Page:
Foxe's assessment of King Edgar neatly balanced the positive elements which he had described with this equally weighted enumeration of his 'vices'. These had, at least in general terms, already been identified in Bale's Catalogus (p. 138) but Foxe identifies and elaborates on each of them in turn. His first vice was his support for the new monasticism, which Foxe doubtless could have picked up from Fabian's Chronicle (book 6, ch. 193), William of Malmesbury's Gesta Regum (book 2, ch. 149) or Ranulph Higden's Polychronicon (book 6, ch. 9). He very precisely, however, mentions that the king patroned 48 foundations, a number that he would only have found in one source - Eadmer's Vita Sancti Dunstani (Eadmer, 'Vita Sancti Dunstani.' In Memorials of St Dunstan, Archbishop of Canterbury, ed. by William Stubbs [London: Rolls Series, 1874], p. 138. Manuscripts of Eadmer's works had been collected by Matthew Parker (now Corpus Christ College, Cambridge, MS 371). The likelihood is that John Joscelyn had provided Foxe with this material, or assisted Foxe in accessing it. After highlighting Edgar's cruelty, Foxe picked out the 'danger' attached to his welcoming of foreigners into England - material which came directly from William of Malmesbury's Gesta Regum (J. S. Brewer, and C. T. Martin, 'William of Malmesbury: Gesta Regum.' In Reigistrum Malmesburiense. The Register of Malmesbury Abbey, ed. by J.S. Brewer and C.T. Martin [London: Rolls Series, 1869-1880], p. 240) although it is also mentioned in Fabian's Chronicle as well. The issue would have resonated with Foxe's contemporaries because of the contested status in Elizabethan England of religious migrants. The further vice, the deflowering of maidens, Foxe came from William of Malmesbury's Gesta Regum (book 2, ch. 159). The vice of Edgar's encouragement of blind superstition came, in addition to William of Malmesbury's Gesta Pontificium and Roger of Howden's Chronicle, from Osbern's Vita Sancti Dunstani (chs 35-36) - pp. 113-115 and p. 251 of Memorials of St Dunstan, op. cit. A copy of Osbern's hagiography (BL Arundel MS 16) is heavily annotated by John Joscelyn and our presupposition is currently that he may have been Foxe's source for this component of the narrative.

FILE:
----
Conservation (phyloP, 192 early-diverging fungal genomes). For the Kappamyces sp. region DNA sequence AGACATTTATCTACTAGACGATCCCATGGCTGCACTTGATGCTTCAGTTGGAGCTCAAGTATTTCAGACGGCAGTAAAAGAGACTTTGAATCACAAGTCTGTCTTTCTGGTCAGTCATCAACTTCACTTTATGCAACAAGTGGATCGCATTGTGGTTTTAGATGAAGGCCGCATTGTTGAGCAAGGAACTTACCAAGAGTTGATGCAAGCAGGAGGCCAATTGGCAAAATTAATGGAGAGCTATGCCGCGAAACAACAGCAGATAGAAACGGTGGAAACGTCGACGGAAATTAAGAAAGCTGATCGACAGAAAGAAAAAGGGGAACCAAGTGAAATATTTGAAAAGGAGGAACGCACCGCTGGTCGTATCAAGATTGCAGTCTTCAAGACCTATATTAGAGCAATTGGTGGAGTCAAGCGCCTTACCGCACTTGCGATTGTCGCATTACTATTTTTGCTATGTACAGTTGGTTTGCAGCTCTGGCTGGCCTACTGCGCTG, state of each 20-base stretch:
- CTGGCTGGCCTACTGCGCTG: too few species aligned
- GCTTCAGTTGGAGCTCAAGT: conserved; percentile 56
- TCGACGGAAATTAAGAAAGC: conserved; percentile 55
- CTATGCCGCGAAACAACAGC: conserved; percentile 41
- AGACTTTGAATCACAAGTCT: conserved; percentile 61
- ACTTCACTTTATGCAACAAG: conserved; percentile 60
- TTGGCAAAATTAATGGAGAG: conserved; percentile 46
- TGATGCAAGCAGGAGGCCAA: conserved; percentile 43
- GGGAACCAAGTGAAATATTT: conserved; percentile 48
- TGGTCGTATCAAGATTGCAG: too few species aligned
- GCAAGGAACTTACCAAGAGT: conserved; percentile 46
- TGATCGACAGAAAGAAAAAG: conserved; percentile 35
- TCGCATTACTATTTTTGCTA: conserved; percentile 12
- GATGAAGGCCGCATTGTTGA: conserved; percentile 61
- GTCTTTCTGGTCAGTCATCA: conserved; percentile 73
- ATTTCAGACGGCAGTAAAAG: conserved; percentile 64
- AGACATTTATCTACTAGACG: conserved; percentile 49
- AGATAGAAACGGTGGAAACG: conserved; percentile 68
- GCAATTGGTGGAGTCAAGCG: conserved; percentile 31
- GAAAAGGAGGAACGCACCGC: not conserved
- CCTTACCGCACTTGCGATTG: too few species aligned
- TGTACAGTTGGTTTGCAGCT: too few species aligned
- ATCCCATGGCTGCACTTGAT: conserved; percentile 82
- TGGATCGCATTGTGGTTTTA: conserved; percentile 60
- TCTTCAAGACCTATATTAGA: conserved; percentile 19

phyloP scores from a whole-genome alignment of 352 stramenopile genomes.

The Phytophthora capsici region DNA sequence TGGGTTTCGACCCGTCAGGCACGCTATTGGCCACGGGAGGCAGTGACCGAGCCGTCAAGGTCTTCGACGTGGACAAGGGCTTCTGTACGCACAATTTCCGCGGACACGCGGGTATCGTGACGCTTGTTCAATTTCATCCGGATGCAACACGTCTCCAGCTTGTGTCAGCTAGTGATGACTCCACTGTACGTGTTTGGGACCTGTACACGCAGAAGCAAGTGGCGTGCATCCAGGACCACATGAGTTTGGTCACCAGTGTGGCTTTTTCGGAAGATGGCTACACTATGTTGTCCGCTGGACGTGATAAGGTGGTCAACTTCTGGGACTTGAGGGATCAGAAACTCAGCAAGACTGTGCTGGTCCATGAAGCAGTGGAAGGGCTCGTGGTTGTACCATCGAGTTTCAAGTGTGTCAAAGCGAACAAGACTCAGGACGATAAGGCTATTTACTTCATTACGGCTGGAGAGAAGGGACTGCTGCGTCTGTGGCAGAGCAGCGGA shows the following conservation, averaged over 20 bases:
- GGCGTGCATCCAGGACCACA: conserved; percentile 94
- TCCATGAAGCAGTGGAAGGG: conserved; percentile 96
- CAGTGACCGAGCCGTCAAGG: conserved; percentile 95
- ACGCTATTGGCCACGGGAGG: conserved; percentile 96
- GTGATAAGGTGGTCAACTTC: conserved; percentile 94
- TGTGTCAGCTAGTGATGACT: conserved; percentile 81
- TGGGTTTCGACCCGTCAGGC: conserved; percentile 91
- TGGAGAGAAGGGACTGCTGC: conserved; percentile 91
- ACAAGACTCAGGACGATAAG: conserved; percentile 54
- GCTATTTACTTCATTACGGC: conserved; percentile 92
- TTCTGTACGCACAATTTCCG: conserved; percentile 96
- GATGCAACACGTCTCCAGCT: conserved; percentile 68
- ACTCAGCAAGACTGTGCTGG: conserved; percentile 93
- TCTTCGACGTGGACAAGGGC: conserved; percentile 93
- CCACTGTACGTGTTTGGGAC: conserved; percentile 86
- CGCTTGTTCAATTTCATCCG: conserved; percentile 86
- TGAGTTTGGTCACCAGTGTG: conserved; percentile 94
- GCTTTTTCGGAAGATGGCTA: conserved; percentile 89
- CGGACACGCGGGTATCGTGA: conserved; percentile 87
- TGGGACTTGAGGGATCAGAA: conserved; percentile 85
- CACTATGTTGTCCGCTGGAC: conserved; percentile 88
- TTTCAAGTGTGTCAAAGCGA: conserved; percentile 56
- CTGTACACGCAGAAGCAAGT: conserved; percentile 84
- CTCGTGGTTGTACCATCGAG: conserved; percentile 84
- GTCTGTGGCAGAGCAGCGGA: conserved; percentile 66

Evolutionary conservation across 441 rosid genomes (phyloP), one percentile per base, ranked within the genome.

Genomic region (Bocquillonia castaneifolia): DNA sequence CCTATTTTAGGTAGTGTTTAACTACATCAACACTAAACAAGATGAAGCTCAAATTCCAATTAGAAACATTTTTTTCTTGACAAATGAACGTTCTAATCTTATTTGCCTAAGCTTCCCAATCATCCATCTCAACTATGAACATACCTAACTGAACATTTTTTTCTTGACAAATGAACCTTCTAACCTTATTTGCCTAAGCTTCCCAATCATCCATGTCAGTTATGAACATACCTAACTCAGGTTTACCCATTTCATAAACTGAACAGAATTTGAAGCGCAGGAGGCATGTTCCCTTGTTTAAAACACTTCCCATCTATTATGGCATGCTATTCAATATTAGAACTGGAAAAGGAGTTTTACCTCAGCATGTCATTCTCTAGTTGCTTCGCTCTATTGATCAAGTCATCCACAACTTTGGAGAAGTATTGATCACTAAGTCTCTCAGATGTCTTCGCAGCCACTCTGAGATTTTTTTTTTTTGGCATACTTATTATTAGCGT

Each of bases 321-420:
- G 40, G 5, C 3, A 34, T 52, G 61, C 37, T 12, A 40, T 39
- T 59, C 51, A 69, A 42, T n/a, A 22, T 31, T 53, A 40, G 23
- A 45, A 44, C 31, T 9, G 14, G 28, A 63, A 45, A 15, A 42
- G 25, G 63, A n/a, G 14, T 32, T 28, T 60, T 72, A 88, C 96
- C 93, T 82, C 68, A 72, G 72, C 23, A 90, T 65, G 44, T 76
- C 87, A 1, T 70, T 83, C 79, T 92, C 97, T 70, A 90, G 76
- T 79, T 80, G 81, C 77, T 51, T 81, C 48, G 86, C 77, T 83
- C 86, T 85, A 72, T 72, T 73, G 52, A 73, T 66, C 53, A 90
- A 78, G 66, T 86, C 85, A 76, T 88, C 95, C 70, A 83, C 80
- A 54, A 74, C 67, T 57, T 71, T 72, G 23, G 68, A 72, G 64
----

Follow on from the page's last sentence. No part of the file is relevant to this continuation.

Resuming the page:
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what vices in him were reignyng let vs likewise consider, accordyng as wee find in the sayd authors described which moste write to hys aduauncement. Wherof the first vice is noted to bee crueltie, as wel vpon others, as namely vpon a certein Earle beyng of his secret counsaile called Æthelwold. The story is this: Ordgarus Duke of Deuonshyre had a certaine daughter named Elfrida, whose bewtie beyng hyghly commended to the kyng, he beyng inflamed therwith, sent this foresayd Æthelwold (whom he especially trusted) to the partie, to see and to bryng hym word agayne and if her bewtie were such as was reported, willyng him also to make the match betwene them. MarginaliaKing Edgar circumuented by one of his owne counsell.Æthelwold well vewyng the partie and seyng her bewtie nothyng inferiour to her fame, and thinking first to serue his own turne, told al things cōtrary to the king. Wherupon þe king withdrawing his minde otherwise, in the end it came to passe that Æthelwold him selfe did mary her.